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Watching the Government Bond Yields and the Smart Money in Gold

The U.S. Comex gold futures rebounded 1.60 percent last week, passed $1,400 on Tuesday and ended down 0.56 percent on the day (the market was closed on Monday). During Asian morning on Wednesday, the gold futures traded between $1,380 and $1,390. On Tuesday, the Dollar Index exceeded 84 and continued to climb during Wednesday open in Asia. The U.S. Dollar strength has been helped by the surging U.S. bond yield. The 10-year government bond yield climbed 16bp to 2.1652 percent this week and surged almost 50bp this month. After falling 1.07 percent last week, the S&P 500 index climbed 0.63 percent this week while the Euro Stoxx 50 Index surged 2.59 percent in the past two days.

U.S. Confidence Surged while Japan’s Volatility Climbed
The U.S. economy looks like it is back on track. The May consumer confidence index jumped to a five-year high at 76.2, compared to an expectation of 71.2 and 68.1 in April. The S&P/Case-Shiller index of house prices in twenty cities rose 1.12 percent in March and 10.87 percent over a year ago. Home and stock prices gains will likely boost consumer spending in the next quarter and offset some of the negative effects from the fiscal tightening beginning this year. In Japan, the 10-year government bond yield jumped 30bp this month from 0.6 percent at the end of April. According to Bloomberg, the implied volatility of the 10-year JGB futures reached 7.23 percent, the highest level since November 2008, after a disappointing 20-year bond auction on Tuesday. The BOJ governor has expected that the central bank’s bond purchases would lower the bond yield and support growth. Instead, corporate bond yields and mortgage rates have climbed. The Japanese stock market’s implied volatility also surged to a two-year high last week.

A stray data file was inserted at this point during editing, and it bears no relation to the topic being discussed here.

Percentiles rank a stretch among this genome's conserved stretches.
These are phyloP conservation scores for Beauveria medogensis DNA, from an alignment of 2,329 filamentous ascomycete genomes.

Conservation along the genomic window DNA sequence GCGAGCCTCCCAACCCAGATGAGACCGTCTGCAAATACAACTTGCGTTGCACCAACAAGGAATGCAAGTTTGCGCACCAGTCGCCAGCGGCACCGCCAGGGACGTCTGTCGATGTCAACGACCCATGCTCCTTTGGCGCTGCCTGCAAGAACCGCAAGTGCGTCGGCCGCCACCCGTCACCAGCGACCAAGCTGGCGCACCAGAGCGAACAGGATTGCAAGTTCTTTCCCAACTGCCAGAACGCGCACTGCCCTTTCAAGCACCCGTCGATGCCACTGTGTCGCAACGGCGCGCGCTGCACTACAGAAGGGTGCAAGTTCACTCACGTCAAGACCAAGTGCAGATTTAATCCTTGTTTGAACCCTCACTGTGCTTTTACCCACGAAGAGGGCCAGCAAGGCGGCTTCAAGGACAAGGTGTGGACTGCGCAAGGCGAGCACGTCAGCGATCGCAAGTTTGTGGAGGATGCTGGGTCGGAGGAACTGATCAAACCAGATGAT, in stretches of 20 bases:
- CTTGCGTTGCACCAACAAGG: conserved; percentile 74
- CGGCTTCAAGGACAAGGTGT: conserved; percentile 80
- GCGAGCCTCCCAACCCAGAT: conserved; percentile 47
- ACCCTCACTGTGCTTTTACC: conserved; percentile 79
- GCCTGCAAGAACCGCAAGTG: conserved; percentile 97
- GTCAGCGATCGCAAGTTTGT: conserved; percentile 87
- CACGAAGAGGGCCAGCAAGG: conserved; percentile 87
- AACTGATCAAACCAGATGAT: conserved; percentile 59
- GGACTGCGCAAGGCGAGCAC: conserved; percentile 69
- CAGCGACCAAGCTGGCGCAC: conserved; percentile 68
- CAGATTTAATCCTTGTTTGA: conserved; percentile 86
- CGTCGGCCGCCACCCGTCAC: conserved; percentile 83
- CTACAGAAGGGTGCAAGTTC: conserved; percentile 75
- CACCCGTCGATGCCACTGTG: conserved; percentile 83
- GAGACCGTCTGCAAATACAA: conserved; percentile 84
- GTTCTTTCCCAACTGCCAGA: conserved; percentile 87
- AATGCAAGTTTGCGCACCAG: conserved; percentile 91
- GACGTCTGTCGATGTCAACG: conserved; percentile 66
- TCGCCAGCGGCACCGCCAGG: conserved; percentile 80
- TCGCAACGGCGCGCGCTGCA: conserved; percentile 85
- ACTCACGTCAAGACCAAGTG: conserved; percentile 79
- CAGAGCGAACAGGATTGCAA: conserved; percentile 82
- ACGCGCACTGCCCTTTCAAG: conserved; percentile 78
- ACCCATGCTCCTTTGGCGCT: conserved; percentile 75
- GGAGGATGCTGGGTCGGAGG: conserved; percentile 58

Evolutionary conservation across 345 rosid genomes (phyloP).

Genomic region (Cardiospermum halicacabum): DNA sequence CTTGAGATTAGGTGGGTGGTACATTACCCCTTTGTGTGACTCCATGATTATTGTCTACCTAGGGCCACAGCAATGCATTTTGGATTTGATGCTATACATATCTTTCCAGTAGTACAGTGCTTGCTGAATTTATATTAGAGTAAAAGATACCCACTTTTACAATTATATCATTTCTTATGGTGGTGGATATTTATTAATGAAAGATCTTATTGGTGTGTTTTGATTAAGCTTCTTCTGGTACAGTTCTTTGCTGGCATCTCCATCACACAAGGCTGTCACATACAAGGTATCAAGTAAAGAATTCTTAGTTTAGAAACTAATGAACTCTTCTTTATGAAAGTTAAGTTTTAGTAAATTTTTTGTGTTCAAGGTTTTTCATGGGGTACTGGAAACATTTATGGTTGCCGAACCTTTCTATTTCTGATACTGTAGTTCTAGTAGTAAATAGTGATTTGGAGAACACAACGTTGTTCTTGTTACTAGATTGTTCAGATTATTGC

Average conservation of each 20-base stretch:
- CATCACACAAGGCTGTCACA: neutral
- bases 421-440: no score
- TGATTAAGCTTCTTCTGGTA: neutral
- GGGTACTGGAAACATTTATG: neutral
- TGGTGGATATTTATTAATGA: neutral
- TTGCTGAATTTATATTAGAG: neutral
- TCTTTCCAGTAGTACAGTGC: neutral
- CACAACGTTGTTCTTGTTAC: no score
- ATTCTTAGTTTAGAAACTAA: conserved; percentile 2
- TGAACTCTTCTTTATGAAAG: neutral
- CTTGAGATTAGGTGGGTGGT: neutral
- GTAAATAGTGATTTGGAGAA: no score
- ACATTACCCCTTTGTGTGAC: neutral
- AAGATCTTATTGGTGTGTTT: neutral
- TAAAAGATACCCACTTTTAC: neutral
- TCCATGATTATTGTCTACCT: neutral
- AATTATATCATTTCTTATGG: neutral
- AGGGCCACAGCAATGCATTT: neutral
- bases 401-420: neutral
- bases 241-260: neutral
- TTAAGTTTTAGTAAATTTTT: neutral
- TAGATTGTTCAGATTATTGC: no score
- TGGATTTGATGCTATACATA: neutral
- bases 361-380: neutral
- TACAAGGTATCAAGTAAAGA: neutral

Physical Demand and “Smart Money” Positioning
The quick drop last month in gold prices has prompted physical buying in Asia, the Middle East, U.S. and Europe. This has offset the outflow from the gold-backed ETP products which reached 441 tonnes year-to-date, compared to the net inflows in the past two years of 476 tonnes. However, the physical demand has slowed. As of 28 May, the gold premiums have declined to about $3 to $3.50 an ounce in India compared to $10 to $12 earlier in May while the premiums dropped by a half to $3 in the past week in Hong Kong. The U.S. gold coin sales have normalized to about 52koz month-to-date versus 209.5koz in April. The CFTC reported that the managed money accounts have reduced their combined net-long positions in gold to 35,686 contracts for the week ending 21 May, the lowest level since September 2009. However, the producers, processors and merchants in gold, called the “Smart Money”, pushed the net commercial combined positions to -67,821 contracts, the most bullish level since the gold price bottomed in October 2008. This may signal that the gold prices are bottoming.

This story is provided by Sharps Pixley, for more information and content please visit: www.SharpsPixley.com

29 May 2013 | Categories: Gold

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